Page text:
Do It Yourself

Performing Your Survival Risk Analysis



As you are gathering your gear, learning new skills and understanding what it is like to be self-sufficient, you might be thinking “What should I prepare for”?
It is one of the most common questions asked by a new prepper, and unfortunately it is one of the hardest to answer… but that doesn’t mean it isn’t a critically important one to address…
While there is a list of events to prepare for, you might not be sure which of those events are the most likely to happen to you.
There is a very simple way of knowing what to prepare for and how to discover which particular threats are most likely to occur to you and your loved ones based upon where you live.

This is called Risk Analysis. Risk analysis is the method of knowing what is likely to happen to you based on where you live, your terrain, environment, people in your locale and more. There are a few simple rules to keep in mind when performing risk analysis in order to determine your most likely prep:

  • Location

“Location, location, location” is the key here. The important thing to keep in mind, with the U.S anyway, is that if you live in the following areas, you will likely experience the related disasters:


The western part of the United States is known for earthquakes and fires. You should be thinking about how you can prepare for both of these events. Understand how earthquakes and fires work and how they interact with various structures and environments.


You should be preparing for hurricanes and snow storms. You must be willing to leave at a moments notice in the event that a hurricane is about to hit your area. Snow storms can often trap people in their homes for days, especially on the East coast.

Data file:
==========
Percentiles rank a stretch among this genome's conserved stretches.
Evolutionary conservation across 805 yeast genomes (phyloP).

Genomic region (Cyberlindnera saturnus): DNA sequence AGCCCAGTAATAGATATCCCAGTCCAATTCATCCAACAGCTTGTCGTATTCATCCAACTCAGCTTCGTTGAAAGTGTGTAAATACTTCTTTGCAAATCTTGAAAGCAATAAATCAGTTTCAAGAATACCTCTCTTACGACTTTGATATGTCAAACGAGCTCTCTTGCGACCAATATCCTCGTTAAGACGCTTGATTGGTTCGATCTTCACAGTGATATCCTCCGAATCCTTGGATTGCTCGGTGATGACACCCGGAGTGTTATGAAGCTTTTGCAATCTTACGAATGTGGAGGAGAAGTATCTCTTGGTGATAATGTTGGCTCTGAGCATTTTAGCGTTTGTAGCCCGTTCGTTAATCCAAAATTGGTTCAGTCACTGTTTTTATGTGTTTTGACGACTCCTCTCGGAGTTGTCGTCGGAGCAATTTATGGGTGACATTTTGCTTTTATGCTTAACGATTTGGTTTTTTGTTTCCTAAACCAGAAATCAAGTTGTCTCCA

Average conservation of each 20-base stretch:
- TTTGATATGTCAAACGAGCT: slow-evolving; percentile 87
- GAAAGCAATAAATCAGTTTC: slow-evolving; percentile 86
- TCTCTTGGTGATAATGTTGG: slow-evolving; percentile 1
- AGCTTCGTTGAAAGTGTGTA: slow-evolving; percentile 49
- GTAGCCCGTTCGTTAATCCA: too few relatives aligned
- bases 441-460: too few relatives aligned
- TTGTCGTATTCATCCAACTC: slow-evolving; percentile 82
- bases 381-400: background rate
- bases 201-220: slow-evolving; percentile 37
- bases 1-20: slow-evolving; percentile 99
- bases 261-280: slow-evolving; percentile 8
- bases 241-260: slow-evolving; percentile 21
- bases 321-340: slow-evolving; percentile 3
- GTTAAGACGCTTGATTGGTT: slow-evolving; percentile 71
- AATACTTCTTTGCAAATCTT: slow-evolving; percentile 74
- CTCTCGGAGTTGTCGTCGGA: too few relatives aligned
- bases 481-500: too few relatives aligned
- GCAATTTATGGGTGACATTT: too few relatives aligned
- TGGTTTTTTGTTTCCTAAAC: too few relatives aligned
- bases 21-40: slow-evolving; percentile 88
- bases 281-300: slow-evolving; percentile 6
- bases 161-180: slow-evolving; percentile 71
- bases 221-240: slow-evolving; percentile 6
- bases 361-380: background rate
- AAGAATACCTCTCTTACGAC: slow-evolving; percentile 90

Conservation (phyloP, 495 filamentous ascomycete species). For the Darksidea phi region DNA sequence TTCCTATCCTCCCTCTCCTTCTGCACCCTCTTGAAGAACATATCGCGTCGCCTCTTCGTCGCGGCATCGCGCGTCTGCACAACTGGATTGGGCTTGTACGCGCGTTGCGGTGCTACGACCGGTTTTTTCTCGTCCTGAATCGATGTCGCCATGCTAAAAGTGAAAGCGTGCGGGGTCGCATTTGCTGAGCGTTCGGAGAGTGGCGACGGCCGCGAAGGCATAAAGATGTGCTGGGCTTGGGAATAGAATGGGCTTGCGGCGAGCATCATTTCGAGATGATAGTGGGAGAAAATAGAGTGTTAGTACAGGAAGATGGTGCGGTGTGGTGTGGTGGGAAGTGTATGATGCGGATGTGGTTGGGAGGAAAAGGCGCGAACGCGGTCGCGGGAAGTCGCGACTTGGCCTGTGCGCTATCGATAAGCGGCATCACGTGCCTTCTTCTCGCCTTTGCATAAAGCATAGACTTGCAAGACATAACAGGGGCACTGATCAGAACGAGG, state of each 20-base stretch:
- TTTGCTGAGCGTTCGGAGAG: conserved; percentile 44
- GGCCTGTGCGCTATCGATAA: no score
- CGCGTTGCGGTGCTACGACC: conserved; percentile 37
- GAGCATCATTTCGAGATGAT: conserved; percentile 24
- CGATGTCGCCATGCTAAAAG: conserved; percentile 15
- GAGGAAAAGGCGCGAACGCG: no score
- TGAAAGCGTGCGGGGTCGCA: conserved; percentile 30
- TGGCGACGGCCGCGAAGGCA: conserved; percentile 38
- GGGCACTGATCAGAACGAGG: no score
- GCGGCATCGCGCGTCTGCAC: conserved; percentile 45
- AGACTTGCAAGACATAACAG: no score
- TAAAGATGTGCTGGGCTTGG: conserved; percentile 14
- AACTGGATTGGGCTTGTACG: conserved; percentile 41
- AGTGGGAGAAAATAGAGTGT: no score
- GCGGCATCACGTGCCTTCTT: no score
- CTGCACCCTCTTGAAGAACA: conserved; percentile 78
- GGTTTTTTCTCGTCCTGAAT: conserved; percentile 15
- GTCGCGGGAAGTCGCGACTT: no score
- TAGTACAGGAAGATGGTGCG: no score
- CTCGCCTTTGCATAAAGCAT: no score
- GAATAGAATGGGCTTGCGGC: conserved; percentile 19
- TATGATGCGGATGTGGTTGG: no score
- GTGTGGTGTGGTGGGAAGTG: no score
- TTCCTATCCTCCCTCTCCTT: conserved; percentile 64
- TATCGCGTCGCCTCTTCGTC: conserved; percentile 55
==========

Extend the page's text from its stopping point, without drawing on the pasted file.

Knowing What to Prepare for - Performing Risk Analysis

In the South, you should be prepared for potential hurricanes (depending on where you live in the South) fires and tornadoes.

The recent tornadoes in Oklahoma should teach us that prepping and survival is not a one time event. It is 24/7/365. We must always be prepared for anything, anytime and anywhere.


In the northern part of the United States, you should be prepared for extreme cold and snow storms. The cold environment should be taken into account, and being prepared to have a quantity of goods you keep you alive for a long duration, should be taken under consideration.

  • Environment

Your environment says it all. If you live in a rural area, your biggest threat may not be terrorism directly, but rather the fallout of terrorism. In a rural area, you have to keep in-mind that in the midst of a crisis, your area will be one of the very last to receive goods and services. This means your preps should always be large in quantity.

FEMA originally made it clear that you should have at least 72 hours worth of emergency food, water and materials on-hand in the event of a disaster or other emergency. After Hurricane Katrina, they increase this to 10 days. Now they are recommending that you stock up on 3 weeks worth of emergency goods. In a rural area, you should triple this number and triple the amount of people you store it for, as well.

This may seem like overkill at first, but anyone stuck in an emergency has never said “I was over-prepared and had ‘too’ many emergency supplies”. It is better to be safe than sorry.

When performing risk analysis, keep in-mind that terrorism is always a threat, whether foreign or domestic (civilian or government) in all locations. You may or may not be a direct threat, but you may indirectly feel the effects of terrorism.

You should always consider past event when it comes to natural disasters. Has your area had a history of experiencing floods? Fires? Hurricanes? Earthquakes? Storms?